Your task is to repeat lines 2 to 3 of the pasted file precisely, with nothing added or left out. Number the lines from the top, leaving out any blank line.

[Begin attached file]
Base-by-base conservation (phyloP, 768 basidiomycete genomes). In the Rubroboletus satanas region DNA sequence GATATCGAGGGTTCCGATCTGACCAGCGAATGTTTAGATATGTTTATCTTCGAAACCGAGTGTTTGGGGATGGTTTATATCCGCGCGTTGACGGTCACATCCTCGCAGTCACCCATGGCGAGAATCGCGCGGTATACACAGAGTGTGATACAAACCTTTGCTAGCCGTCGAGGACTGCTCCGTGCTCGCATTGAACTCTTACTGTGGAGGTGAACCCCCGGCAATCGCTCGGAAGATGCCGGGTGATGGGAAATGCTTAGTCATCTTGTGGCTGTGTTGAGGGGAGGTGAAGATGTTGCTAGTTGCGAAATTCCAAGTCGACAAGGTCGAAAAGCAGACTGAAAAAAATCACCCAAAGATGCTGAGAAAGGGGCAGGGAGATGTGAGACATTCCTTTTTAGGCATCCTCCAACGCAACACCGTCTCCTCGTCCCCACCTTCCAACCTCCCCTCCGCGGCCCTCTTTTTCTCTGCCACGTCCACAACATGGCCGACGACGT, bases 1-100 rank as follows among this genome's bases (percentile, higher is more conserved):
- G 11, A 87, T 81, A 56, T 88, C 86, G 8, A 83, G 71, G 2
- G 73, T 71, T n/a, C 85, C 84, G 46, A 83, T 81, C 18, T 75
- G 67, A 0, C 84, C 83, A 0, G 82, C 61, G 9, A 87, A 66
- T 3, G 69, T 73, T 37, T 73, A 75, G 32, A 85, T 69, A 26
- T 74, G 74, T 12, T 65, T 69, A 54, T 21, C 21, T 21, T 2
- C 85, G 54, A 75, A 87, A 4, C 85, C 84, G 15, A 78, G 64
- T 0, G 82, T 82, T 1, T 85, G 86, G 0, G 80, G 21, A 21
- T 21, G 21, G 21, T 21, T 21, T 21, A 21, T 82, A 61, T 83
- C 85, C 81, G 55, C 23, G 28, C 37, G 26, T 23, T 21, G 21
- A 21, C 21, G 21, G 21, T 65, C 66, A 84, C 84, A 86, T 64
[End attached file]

- G 11, A 87, T 81, A 56, T 88, C 86, G 8, A 83, G 71, G 2
- G 73, T 71, T n/a, C 85, C 84, G 46, A 83, T 81, C 18, T 75